Federal Communications Commission

Archive for July 2010

FCC Consumer Broadband Tests Surpass 1 Million Results and Still Counting

July 16th, 2010 by Jordan Usdan - Acting Director, Public-Private Initiatives

Last week the FCC’s Consumer Broadband Tests recorded its one millionth test, providing users and the FCC with real-time data on the performance of fixed and mobile broadband networks.  You can take the fixed test or download the mobile test application in the Android or iPhone “App” stores by searching for “FCC”. 

We are pleased with the popularity of these tools and we look forward to updating them in the coming months to add more features, provide richer feedback to users and make more data available to the public.  Additionally, we encourage you to sign up to put your broadband to the test at, where you can volunteer to help the FCC gather and report statistical data on the performance of broadband providers across the United States via a hardware testing platform in your home.  As a reminder, the engines supporting the FCC Consumer Broadband Tests independently make some of their data available: click here to learn more about M-Lab and Ookla.

July Open Commission Meeting: Thoughts from the Chairman

July 15th, 2010 by Haley Van Dÿck - FCC New Media

The FCC held an Open Commission Meeting today to discuss expanding the reach and use of broadband by rural health care providers, increasing access and investment in mobile spectrum, and streamlining efficiency in the Electronic Tariff Filing System.

Chairman Genachowski shares his thoughts on today’s Open Commission Meeting below:

Denying Bill Shock by Distorting the Facts

July 15th, 2010 by Joel Gurin - Chief of the Consumer and Governmental Affairs Bureau

By Joel Gurin and John Horrigan, Consumer and Governmental Affairs Bureau.

The FCC receives thousands of complaints a year about cell-phone bill shock – what happens when consumers get sudden, unexpected increases in their bills from one month to the next. In May, we released a national survey, done with two major research firms, showing that 17 percent of Americans – 30 million people – have experienced this problem. Click here for the whitepaper on the FCC survey.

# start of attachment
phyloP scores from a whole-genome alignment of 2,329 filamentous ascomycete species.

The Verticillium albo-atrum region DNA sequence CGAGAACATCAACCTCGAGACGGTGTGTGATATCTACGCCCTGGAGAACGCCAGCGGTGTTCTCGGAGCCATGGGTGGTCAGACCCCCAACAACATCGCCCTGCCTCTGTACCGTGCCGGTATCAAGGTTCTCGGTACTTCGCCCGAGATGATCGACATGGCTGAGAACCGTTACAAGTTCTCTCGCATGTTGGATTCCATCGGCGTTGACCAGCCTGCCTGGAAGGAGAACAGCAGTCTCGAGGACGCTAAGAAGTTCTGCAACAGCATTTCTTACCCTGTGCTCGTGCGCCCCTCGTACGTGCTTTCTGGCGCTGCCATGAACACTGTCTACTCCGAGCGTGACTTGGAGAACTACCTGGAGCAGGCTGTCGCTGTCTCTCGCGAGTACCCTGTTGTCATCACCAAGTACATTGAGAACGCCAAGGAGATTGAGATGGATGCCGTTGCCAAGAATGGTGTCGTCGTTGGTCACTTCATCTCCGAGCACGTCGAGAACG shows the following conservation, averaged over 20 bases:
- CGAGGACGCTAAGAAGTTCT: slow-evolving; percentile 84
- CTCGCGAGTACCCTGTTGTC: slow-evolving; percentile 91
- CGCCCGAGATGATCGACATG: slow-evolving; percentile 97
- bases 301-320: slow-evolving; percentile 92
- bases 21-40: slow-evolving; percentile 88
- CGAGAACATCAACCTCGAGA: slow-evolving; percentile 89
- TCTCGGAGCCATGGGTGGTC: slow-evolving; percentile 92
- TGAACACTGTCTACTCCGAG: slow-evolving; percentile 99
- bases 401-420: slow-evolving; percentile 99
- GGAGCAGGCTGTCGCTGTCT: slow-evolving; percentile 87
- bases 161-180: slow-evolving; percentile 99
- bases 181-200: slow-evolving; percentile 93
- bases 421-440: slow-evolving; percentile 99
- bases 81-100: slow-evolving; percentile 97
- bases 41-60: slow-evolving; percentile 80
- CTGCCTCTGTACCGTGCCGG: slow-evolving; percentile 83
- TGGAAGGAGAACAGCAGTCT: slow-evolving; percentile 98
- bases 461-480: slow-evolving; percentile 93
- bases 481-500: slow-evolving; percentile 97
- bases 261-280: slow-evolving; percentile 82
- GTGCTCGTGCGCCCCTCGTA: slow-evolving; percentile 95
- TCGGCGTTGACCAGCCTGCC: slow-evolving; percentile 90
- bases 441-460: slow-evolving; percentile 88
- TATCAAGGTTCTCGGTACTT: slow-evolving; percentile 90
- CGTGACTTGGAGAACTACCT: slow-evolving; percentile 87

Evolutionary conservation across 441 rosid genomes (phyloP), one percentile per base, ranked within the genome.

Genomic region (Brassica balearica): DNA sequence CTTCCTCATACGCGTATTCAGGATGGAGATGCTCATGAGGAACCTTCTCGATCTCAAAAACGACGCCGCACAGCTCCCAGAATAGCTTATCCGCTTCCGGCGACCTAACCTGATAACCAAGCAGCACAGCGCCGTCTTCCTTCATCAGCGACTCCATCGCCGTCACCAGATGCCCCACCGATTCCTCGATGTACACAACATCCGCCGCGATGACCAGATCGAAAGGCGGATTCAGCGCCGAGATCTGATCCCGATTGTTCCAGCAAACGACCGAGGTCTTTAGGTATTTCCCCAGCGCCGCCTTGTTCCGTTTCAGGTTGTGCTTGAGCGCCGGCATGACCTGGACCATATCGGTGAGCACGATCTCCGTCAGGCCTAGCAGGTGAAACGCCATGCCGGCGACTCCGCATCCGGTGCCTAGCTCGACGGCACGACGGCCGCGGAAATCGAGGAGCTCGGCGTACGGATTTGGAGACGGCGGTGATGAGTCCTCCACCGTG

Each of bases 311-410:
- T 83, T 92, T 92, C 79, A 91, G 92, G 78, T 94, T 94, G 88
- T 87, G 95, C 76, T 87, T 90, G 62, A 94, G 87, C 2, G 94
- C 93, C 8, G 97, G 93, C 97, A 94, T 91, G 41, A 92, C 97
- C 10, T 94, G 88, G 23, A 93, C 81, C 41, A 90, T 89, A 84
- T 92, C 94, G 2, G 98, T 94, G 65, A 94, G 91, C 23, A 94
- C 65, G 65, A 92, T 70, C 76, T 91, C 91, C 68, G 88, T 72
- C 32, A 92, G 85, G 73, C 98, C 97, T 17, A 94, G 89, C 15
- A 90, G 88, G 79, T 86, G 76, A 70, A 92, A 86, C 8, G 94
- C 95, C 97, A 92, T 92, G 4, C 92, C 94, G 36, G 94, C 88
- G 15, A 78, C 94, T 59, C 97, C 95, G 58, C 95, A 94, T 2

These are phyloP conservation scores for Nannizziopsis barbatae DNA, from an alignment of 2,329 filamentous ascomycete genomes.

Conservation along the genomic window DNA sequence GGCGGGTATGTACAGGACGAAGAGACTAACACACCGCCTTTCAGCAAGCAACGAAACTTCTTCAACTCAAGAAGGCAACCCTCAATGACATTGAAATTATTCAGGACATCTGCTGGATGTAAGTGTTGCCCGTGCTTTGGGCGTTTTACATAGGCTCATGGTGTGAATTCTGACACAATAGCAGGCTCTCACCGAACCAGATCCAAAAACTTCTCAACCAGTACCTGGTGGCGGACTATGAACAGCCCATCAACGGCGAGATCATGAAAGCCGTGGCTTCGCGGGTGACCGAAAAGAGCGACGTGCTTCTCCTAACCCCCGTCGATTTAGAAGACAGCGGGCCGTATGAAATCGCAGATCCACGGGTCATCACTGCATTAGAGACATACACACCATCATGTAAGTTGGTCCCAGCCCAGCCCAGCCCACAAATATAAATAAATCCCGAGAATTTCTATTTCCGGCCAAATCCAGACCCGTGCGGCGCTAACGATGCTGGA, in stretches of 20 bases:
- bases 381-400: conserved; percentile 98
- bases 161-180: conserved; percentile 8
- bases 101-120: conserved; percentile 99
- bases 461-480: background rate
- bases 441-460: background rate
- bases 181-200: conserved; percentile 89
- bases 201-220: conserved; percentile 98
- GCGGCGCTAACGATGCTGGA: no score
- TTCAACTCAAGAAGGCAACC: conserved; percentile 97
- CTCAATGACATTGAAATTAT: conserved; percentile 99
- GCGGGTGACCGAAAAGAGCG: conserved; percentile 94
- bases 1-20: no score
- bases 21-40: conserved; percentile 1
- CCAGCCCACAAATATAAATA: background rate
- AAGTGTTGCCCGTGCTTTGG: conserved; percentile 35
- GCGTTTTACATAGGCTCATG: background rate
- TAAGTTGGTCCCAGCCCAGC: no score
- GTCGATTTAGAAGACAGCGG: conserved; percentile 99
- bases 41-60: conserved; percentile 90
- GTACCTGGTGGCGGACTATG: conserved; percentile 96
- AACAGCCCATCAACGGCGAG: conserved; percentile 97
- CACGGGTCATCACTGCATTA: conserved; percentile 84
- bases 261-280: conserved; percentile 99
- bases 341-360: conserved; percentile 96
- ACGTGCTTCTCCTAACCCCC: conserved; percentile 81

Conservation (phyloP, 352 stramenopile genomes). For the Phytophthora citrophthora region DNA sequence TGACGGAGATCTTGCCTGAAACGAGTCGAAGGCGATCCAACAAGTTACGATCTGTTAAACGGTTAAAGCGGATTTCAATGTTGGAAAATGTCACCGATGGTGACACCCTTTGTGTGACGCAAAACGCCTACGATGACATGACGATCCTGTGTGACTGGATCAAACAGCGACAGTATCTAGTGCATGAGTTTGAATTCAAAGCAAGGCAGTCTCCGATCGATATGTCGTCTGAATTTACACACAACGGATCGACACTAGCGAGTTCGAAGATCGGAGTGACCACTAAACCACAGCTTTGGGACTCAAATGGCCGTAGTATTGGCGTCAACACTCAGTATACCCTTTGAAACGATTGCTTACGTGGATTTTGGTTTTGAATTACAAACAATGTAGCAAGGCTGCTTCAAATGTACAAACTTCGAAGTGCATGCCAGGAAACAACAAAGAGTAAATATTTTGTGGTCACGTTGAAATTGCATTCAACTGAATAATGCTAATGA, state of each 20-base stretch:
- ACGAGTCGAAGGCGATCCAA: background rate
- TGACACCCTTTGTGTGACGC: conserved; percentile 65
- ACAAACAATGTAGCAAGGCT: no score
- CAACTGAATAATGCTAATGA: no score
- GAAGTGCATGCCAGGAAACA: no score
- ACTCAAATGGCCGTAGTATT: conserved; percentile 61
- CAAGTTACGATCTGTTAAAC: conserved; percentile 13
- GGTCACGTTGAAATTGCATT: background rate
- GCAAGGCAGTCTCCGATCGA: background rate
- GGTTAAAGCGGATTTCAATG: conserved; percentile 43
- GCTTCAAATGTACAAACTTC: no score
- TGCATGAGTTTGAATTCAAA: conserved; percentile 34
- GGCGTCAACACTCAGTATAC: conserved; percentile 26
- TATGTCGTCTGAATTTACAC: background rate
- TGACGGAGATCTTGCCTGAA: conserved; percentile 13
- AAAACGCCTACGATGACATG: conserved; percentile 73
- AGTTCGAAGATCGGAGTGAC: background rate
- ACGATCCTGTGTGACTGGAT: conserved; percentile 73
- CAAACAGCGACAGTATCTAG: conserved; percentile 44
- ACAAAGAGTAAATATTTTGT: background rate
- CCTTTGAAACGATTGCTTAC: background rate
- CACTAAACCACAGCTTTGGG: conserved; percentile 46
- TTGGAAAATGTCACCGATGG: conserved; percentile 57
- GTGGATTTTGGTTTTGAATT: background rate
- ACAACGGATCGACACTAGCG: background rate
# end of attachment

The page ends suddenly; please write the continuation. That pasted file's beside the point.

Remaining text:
Now, rather than focusing on ways to address consumers’ concerns, the wireless trade association (CTIA – The Wireless Association) has been hard at work finding unfounded ways to criticize the FCC’s data.   The association’s latest attack on the FCC’s study is based on an astounding misstatement: that as many as 70 percent of the people we interviewed were teenagers. This is simply untrue -- in fact, we made it clear that we interviewed only adults.

Ironically enough, this whopper of an error stemmed from CTIA’s misunderstanding of how research organizations interview cell-phone users, who are an increasingly important part of any survey sample. Click here for a more detailed rebuttal of this and other errors in CTIA’s argument.

It’s unfortunate that CTIA, which represents one of the country’s most innovative and productive industries, has decided that ignoring or distorting the facts is a better strategy than simply addressing wireless customers’ concerns. This trade association apparently believes there’s nothing to worry about if 30 million Americans have gotten sudden increases on their cell-phone bills.

At the FCC, where we handle thousands of complaints a year on exactly this subject, we do believe that it’s a problem, and one that consumers shouldn’t have to experience. Moving forward, we hope that CTIA can work with us on simple solutions to help their customers avoid these costly surprises.

Cross-posted to The Official FCC Blog.

Connecting Kids to the Benefits of Broadband

July 15th, 2010 by John Horrigan - Consumer Research Director, Ombnibus Broadband Initiative.

By John Horrigan and Ellen Satterwhite, Office of Strategic Planning and Policy Analysis.

A recent article by Randall Stross in the New York Times calls attention to a study by the National Bureau of Economic Research in a paper titled “Scaling the Digital Divide: Home Computer Technology and Student Achievement,” by Jacob Vigdor and Helen Ladd, which caused quite a few emails and questions in passing here at the FCC.

The study is an analysis of the impact of home computer and broadband access on student achievement, particularly the impact on standardized test scores in math and reading. Following 5th through 8th graders in North Carolina between 2000 and 2005, the authors report a negative correlation between internet access and standardized test scores. Further, this negative effect is more pronounced for low-income students. Simply put: students who gained access to a home computer between 5th and 8th grades tended to see a decline in reading and math test scores, according to the study.

For those of us deep in the weeds on this subject, this finding was not as earth-shattering as some may have assumed. In fact, it is consistent with the findings in the National Broadband Plan: connectivity and hardware matter, but computers and broadband access cannot replace parents, teachers and broader social support as critical inputs into student achievement. Laptops in the home are not a silver bullet--digital literacy training for parents and teachers, appropriate content for online learning systems, and broader community digital literacy efforts are necessary to ensure children benefit from technology.